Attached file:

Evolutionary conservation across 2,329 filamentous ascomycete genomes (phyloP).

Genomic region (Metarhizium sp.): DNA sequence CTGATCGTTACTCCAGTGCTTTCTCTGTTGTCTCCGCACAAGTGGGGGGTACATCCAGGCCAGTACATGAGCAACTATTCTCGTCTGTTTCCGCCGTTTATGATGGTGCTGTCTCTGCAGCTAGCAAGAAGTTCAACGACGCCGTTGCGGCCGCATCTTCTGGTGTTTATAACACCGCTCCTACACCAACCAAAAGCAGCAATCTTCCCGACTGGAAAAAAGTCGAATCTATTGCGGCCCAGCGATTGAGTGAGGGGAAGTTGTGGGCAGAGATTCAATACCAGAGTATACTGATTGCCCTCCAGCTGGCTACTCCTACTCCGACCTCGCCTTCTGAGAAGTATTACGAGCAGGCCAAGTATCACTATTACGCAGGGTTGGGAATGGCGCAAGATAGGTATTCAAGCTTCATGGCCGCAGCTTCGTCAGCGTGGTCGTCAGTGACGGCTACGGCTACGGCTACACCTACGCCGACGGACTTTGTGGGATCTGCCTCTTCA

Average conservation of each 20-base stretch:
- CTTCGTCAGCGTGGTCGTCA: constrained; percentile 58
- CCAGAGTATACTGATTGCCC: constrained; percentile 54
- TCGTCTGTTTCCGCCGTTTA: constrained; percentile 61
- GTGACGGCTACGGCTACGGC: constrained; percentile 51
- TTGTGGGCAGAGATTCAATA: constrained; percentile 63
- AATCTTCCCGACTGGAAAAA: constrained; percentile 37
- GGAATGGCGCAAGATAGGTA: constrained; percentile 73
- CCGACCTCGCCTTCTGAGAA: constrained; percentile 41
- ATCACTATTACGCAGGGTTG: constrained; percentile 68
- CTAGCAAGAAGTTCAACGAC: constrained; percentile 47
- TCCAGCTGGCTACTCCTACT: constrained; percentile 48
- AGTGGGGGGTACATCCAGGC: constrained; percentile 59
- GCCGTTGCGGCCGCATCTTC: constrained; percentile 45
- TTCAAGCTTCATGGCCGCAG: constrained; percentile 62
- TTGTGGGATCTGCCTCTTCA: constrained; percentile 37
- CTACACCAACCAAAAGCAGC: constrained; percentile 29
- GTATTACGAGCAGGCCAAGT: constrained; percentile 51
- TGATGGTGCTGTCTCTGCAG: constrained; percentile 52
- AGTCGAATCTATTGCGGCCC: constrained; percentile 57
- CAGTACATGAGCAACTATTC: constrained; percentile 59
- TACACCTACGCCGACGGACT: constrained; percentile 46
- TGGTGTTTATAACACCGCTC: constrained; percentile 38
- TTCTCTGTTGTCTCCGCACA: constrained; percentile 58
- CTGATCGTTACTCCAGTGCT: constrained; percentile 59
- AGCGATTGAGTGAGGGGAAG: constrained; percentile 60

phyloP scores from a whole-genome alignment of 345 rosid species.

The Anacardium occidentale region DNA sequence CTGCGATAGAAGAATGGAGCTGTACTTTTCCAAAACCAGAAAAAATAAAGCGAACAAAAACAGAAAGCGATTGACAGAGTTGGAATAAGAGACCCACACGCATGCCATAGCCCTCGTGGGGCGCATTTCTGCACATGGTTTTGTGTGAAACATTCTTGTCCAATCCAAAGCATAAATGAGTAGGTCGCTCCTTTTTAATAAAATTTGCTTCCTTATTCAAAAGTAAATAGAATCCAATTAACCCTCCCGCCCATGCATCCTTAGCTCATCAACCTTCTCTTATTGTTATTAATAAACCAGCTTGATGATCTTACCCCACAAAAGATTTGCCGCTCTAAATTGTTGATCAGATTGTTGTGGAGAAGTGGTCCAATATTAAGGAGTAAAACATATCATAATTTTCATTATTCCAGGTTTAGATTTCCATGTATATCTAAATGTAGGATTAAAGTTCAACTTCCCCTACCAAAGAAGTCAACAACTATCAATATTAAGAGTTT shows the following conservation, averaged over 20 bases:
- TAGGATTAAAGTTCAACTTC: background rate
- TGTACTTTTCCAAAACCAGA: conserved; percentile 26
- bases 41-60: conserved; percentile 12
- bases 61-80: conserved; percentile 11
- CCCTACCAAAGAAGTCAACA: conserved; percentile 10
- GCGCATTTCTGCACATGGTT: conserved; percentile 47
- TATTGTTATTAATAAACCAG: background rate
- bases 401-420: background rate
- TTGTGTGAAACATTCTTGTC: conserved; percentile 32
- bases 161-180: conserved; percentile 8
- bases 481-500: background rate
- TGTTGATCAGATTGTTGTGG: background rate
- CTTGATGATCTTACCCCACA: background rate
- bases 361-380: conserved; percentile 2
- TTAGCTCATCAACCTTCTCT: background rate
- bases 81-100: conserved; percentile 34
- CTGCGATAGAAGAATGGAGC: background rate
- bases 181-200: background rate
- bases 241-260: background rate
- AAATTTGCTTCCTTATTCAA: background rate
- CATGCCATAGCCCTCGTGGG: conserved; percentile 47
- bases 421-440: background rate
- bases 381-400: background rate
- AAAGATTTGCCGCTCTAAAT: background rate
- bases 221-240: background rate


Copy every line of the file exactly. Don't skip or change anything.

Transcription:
Evolutionary conservation across 2,329 filamentous ascomycete genomes (phyloP).

Genomic region (Metarhizium sp.): DNA sequence CTGATCGTTACTCCAGTGCTTTCTCTGTTGTCTCCGCACAAGTGGGGGGTACATCCAGGCCAGTACATGAGCAACTATTCTCGTCTGTTTCCGCCGTTTATGATGGTGCTGTCTCTGCAGCTAGCAAGAAGTTCAACGACGCCGTTGCGGCCGCATCTTCTGGTGTTTATAACACCGCTCCTACACCAACCAAAAGCAGCAATCTTCCCGACTGGAAAAAAGTCGAATCTATTGCGGCCCAGCGATTGAGTGAGGGGAAGTTGTGGGCAGAGATTCAATACCAGAGTATACTGATTGCCCTCCAGCTGGCTACTCCTACTCCGACCTCGCCTTCTGAGAAGTATTACGAGCAGGCCAAGTATCACTATTACGCAGGGTTGGGAATGGCGCAAGATAGGTATTCAAGCTTCATGGCCGCAGCTTCGTCAGCGTGGTCGTCAGTGACGGCTACGGCTACGGCTACACCTACGCCGACGGACTTTGTGGGATCTGCCTCTTCA

Average conservation of each 20-base stretch:
- CTTCGTCAGCGTGGTCGTCA: constrained; percentile 58
- CCAGAGTATACTGATTGCCC: constrained; percentile 54
- TCGTCTGTTTCCGCCGTTTA: constrained; percentile 61
- GTGACGGCTACGGCTACGGC: constrained; percentile 51
- TTGTGGGCAGAGATTCAATA: constrained; percentile 63
- AATCTTCCCGACTGGAAAAA: constrained; percentile 37
- GGAATGGCGCAAGATAGGTA: constrained; percentile 73
- CCGACCTCGCCTTCTGAGAA: constrained; percentile 41
- ATCACTATTACGCAGGGTTG: constrained; percentile 68
- CTAGCAAGAAGTTCAACGAC: constrained; percentile 47
- TCCAGCTGGCTACTCCTACT: constrained; percentile 48
- AGTGGGGGGTACATCCAGGC: constrained; percentile 59
- GCCGTTGCGGCCGCATCTTC: constrained; percentile 45
- TTCAAGCTTCATGGCCGCAG: constrained; percentile 62
- TTGTGGGATCTGCCTCTTCA: constrained; percentile 37
- CTACACCAACCAAAAGCAGC: constrained; percentile 29
- GTATTACGAGCAGGCCAAGT: constrained; percentile 51
- TGATGGTGCTGTCTCTGCAG: constrained; percentile 52
- AGTCGAATCTATTGCGGCCC: constrained; percentile 57
- CAGTACATGAGCAACTATTC: constrained; percentile 59
- TACACCTACGCCGACGGACT: constrained; percentile 46
- TGGTGTTTATAACACCGCTC: constrained; percentile 38
- TTCTCTGTTGTCTCCGCACA: constrained; percentile 58
- CTGATCGTTACTCCAGTGCT: constrained; percentile 59
- AGCGATTGAGTGAGGGGAAG: constrained; percentile 60

phyloP scores from a whole-genome alignment of 345 rosid species.

The Anacardium occidentale region DNA sequence CTGCGATAGAAGAATGGAGCTGTACTTTTCCAAAACCAGAAAAAATAAAGCGAACAAAAACAGAAAGCGATTGACAGAGTTGGAATAAGAGACCCACACGCATGCCATAGCCCTCGTGGGGCGCATTTCTGCACATGGTTTTGTGTGAAACATTCTTGTCCAATCCAAAGCATAAATGAGTAGGTCGCTCCTTTTTAATAAAATTTGCTTCCTTATTCAAAAGTAAATAGAATCCAATTAACCCTCCCGCCCATGCATCCTTAGCTCATCAACCTTCTCTTATTGTTATTAATAAACCAGCTTGATGATCTTACCCCACAAAAGATTTGCCGCTCTAAATTGTTGATCAGATTGTTGTGGAGAAGTGGTCCAATATTAAGGAGTAAAACATATCATAATTTTCATTATTCCAGGTTTAGATTTCCATGTATATCTAAATGTAGGATTAAAGTTCAACTTCCCCTACCAAAGAAGTCAACAACTATCAATATTAAGAGTTT shows the following conservation, averaged over 20 bases:
- TAGGATTAAAGTTCAACTTC: background rate
- TGTACTTTTCCAAAACCAGA: conserved; percentile 26
- bases 41-60: conserved; percentile 12
- bases 61-80: conserved; percentile 11
- CCCTACCAAAGAAGTCAACA: conserved; percentile 10
- GCGCATTTCTGCACATGGTT: conserved; percentile 47
- TATTGTTATTAATAAACCAG: background rate
- bases 401-420: background rate
- TTGTGTGAAACATTCTTGTC: conserved; percentile 32
- bases 161-180: conserved; percentile 8
- bases 481-500: background rate
- TGTTGATCAGATTGTTGTGG: background rate
- CTTGATGATCTTACCCCACA: background rate
- bases 361-380: conserved; percentile 2
- TTAGCTCATCAACCTTCTCT: background rate
- bases 81-100: conserved; percentile 34
- CTGCGATAGAAGAATGGAGC: background rate
- bases 181-200: background rate
- bases 241-260: background rate
- AAATTTGCTTCCTTATTCAA: background rate
- CATGCCATAGCCCTCGTGGG: conserved; percentile 47
- bases 421-440: background rate
- bases 381-400: background rate
- AAAGATTTGCCGCTCTAAAT: background rate
- bases 221-240: background rate